April 4, 2012

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Vol. 31, Issue 27
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Graduation rates are expected to "drop" in many states due to a change in federal rules for reporting those rates.
Some behavior in such situations can now be deemed illegal under state cyberbullying laws or even cyber-impersonation and identify-theft laws.
Piecemeal strategies may undercut NCLB-mandated efforts to draw in parents.
The out-of-school field is trying to identify the training instructors need to be effective yet not just like classroom teachers.
The school choice movement and No Child Left Behind have helped fuel the expansion of GreatSchools.org and other school ratings services.
News in Brief
News in Brief
Report Roundup
Months after most American troops have pulled out of Iraq, the country has 4-H chapters in each of its 18 provinces.
A newspaper investigation that turned up unusual test-score fluctuations in 200 school districts is prompting debate.
Dozens of outside groups, including unions, companies, and foundations, swing in to help McDowell County.
A measure passed by congress makes it easier for startup companies to raise capital and go public, but critics worry the looser regulations could open the door for financial fraud and abuse.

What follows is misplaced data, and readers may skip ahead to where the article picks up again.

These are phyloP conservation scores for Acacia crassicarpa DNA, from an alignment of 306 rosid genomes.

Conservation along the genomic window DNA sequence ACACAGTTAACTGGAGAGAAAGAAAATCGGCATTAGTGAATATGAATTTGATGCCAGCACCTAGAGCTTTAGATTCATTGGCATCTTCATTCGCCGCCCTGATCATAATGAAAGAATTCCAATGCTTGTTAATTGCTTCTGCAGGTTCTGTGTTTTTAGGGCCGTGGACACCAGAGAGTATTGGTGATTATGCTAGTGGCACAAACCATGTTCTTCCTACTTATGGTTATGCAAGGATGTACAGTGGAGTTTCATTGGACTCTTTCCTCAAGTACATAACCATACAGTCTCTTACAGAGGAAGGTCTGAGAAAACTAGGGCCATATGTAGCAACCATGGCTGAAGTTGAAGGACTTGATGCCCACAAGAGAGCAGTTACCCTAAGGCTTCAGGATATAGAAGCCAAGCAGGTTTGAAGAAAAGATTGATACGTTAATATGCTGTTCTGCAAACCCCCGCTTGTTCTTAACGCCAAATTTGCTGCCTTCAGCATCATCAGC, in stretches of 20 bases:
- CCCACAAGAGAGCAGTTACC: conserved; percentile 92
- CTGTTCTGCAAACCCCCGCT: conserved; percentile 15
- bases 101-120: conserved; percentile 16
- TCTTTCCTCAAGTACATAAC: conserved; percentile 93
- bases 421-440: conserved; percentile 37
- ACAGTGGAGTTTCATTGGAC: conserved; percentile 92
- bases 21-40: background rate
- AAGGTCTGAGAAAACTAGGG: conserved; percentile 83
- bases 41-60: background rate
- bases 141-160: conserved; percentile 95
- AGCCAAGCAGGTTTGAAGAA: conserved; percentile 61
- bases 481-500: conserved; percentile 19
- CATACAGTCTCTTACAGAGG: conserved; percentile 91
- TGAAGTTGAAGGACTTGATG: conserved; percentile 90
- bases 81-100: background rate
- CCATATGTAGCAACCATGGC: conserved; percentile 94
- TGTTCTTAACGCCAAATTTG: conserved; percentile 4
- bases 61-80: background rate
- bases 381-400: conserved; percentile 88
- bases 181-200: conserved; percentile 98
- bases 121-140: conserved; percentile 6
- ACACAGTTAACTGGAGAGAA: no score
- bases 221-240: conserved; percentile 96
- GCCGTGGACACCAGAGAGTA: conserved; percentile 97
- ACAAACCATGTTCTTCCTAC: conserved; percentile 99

Its purchase of two companies built on the Moodle platform signals a dramatic shift in the educational technology company's strategy and product offerings.
Best of the Blogs
With Congress deadlocked on renewing NCLB, state school leaders are blazing their own trails on school improvement and innovation.
Many state education chiefs think the decision to seek federal flexibility should rest with them, not the districts.
Policy Brief
U.S. Supreme Court justices mulled whether expansion of the Medicaid program would swell federal power to put conditions on states when they take money in other areas, such as education.
The constant reassignment of teachers hurts kids in inner-city schools, Robert Boruch, Joseph Merlino, and Andrew C. Porter write.
Brain research shows that ranking teachers could lower performance for some, Karen Hunter Quartz and others say.
Technology will only advance learning if it is used to support literacy and inquiry, William Oehlkers and Cindy DiDonato write.
C.L. Max Nikias and William G. Tierney argue that research universities can help to narrow the achievement gap, if they become more engaged with public schools.
FOUNDATION SUPPORT: Coverage of specific topics in Education Week is supported in part by grants from the Carnegie Corporation of New York, the Bill & Melinda Gates Foundation, the William and Flora Hewlett Foundation, the Joyce Foundation, the Charles Stewart Mott Foundation, the Pew Charitable Trusts, and the Wallace Foundation. The newspaper retains sole editorial control over the content of the articles that are underwritten by the foundations.

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